I am not a good advocate for my own health. This is a problem and it’s one that I need to deal with.
As a child, I began to exaggerate every headache, stomachache, cough I could to be able to stay home from or leave school. I didn’t realize until I was older that I was school avoidant—probably because I was unchallenged and frankly didn’t get along well with kids my age. So I started, in my young mind, to internalize myself as a faker.
This came to a head for the first time at summer camp when a friend of mine called me a hypochondriac. I felt awful, but I had to be exaggerating, right? So I made up my mind that I wasn’t going to seek help. My friend was a diabetic with real health problems. Therefore, my thirteen-year-old brain determined that I didn’t need any help because her health was worse than mine. By the time we met up later in the day, she apologized for snapping at me because she was mad about something else, I had a 103 degree fever and nearly had to be sent to the hospital.
I wish I could say I learned something about my health that day. But I didn’t. I just settled into a pattern of believing that I was a faker and that other people’s problems being worse than mine meant that I shouldn’t seek treatment at all.
Shortly after college, I was plagued by the feeling of being trapped with no future and fleeting thoughts of suicide. But I’m a privileged upper-middle class white kid, I shouldn’t have any problems. I feared being laughed at when I made an appointment with a new therapist because my problems seemed so minor in comparison to others. After a few months of therapy she suggested I try antidepressants, and after talking through my worries I ultimately made the decision to do so.
I was stunned by my newfound ability to think critically about my emotions and my cognitions without being overwhelmed.
You’d think after all that I would have finally learned my lesson about advocating for myself. And I am finally starting to. I have been battling mystery pelvic pain, on and off, for almost right years. The first time, my parents didn’t believe I was sick and we were on vacation, so I was being dragged up and down cathedrals in Italy. The pain came back again about three years later. Then one year later. Then again and again with increasing frequency. After a misdiagnosis of Crohn’s disease and ruling out appendicitis three times over, I realized I was feeling this pelvic pain constantly—not just when ovulating like how it started. I’ve bled after ultrasounds and not said anything to the doctor. In fact my gyno was stunned to know that during my ovulation pain spells I can’t sleep without taking some narcotics left over from a family member’s injury or oral surgery.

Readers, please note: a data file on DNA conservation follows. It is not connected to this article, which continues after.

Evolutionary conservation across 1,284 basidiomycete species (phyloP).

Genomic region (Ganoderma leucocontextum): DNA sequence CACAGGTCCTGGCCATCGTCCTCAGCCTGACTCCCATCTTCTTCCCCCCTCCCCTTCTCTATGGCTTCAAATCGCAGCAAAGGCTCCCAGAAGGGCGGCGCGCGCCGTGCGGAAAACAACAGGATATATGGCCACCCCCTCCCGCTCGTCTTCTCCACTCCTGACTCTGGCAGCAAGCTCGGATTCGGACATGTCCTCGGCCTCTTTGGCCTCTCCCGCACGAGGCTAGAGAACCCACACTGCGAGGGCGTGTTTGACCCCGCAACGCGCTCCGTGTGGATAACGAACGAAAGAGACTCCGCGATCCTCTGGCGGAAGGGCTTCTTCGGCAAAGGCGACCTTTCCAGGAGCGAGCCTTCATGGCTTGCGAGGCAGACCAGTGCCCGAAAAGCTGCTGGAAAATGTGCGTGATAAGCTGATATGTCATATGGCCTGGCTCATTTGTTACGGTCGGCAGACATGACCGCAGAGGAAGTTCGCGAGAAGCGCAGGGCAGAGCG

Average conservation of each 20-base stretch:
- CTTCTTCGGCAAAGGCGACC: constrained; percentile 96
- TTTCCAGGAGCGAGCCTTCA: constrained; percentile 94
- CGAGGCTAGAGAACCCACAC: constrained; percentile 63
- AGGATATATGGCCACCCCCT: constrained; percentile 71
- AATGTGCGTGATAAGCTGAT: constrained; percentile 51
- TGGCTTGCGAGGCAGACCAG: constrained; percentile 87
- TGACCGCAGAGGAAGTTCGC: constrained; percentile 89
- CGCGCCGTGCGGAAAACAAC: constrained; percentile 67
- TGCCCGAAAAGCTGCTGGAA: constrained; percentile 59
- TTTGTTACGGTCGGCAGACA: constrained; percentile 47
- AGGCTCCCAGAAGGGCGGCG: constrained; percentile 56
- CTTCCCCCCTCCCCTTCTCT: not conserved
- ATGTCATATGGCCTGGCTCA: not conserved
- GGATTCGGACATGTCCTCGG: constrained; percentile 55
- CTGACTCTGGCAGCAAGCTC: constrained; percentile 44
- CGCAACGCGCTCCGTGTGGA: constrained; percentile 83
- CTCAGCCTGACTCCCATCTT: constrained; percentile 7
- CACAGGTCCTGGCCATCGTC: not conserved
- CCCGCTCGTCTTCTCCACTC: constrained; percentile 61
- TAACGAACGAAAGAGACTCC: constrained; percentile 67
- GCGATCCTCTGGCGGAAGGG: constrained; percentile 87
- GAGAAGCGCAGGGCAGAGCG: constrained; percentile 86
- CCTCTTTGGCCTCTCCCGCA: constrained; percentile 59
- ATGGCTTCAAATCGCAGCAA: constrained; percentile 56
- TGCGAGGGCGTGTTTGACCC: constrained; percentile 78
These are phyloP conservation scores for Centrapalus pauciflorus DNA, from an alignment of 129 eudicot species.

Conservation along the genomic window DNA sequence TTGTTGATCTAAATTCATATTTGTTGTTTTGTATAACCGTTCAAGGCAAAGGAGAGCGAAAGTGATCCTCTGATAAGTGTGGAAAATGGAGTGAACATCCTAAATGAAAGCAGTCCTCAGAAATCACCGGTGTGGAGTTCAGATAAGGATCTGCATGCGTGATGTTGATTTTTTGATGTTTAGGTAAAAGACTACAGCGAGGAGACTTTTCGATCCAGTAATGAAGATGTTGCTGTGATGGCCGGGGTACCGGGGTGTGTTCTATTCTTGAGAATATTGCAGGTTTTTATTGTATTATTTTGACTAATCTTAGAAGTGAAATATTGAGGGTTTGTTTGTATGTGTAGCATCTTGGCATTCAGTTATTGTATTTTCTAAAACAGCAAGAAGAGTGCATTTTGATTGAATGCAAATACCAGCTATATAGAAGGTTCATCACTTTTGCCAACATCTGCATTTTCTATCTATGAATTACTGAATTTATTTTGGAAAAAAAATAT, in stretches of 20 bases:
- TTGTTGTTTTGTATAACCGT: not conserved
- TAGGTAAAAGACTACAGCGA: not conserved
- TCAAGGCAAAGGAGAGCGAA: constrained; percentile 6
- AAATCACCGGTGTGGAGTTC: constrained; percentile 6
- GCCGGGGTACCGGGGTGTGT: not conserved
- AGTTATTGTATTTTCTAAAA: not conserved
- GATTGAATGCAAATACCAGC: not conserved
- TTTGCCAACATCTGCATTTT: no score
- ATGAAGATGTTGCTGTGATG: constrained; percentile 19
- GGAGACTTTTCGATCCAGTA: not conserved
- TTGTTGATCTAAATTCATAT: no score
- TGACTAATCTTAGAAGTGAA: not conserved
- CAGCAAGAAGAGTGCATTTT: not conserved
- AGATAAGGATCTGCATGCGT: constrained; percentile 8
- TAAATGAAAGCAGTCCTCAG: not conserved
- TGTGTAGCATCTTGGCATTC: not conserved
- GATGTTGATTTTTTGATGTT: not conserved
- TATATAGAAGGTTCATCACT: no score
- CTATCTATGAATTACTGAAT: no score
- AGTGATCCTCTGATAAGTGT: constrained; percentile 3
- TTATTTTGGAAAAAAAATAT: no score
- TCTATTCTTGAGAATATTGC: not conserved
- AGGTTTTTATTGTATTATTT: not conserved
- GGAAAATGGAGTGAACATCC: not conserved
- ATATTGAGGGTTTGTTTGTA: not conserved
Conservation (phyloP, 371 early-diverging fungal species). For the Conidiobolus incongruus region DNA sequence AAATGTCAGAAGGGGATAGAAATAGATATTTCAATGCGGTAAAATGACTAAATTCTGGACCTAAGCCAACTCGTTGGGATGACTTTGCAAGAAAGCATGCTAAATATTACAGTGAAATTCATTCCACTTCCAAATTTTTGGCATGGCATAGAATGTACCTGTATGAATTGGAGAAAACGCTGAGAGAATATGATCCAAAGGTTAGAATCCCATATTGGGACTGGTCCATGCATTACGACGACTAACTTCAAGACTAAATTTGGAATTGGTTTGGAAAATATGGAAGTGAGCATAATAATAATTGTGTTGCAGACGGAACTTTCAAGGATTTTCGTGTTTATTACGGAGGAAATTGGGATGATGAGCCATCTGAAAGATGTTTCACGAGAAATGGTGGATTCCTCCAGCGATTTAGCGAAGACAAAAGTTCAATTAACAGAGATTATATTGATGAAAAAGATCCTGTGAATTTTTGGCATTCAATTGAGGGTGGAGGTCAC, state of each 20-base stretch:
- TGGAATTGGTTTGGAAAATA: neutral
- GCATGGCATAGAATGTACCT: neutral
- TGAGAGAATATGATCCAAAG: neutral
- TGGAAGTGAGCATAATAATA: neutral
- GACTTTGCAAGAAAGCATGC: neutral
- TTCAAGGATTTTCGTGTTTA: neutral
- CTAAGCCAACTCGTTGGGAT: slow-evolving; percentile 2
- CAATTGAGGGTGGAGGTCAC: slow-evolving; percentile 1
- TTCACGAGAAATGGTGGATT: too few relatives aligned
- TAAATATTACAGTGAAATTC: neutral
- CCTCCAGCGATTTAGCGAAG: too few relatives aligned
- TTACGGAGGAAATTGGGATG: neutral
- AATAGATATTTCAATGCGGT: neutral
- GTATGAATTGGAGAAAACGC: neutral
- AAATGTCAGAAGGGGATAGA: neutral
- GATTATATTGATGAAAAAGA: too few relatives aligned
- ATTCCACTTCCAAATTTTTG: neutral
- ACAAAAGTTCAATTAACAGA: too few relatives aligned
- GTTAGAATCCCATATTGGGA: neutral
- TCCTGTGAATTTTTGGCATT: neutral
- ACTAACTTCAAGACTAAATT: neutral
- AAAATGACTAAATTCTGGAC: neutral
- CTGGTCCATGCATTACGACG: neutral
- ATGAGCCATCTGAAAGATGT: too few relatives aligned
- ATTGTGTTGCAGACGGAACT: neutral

I hadn’t even let my doctor know how much pain I was in. This had to stop.
Even as I lie awake at 2:30 am cringing slightly at the pain part of me is saying it’s not so bad. The other, newer part of me is saying “you shouldn’t be in pain at all!” Which is why I’m taking steps to truly diagnose and treat what I am almost certain is endometriosis. I’m seeing my surgeon on Thursday to get all the information and if all goes well I’ll be proceeding with the surgery in early August.
I just hope I can continue to take care of myself and speak up about my health.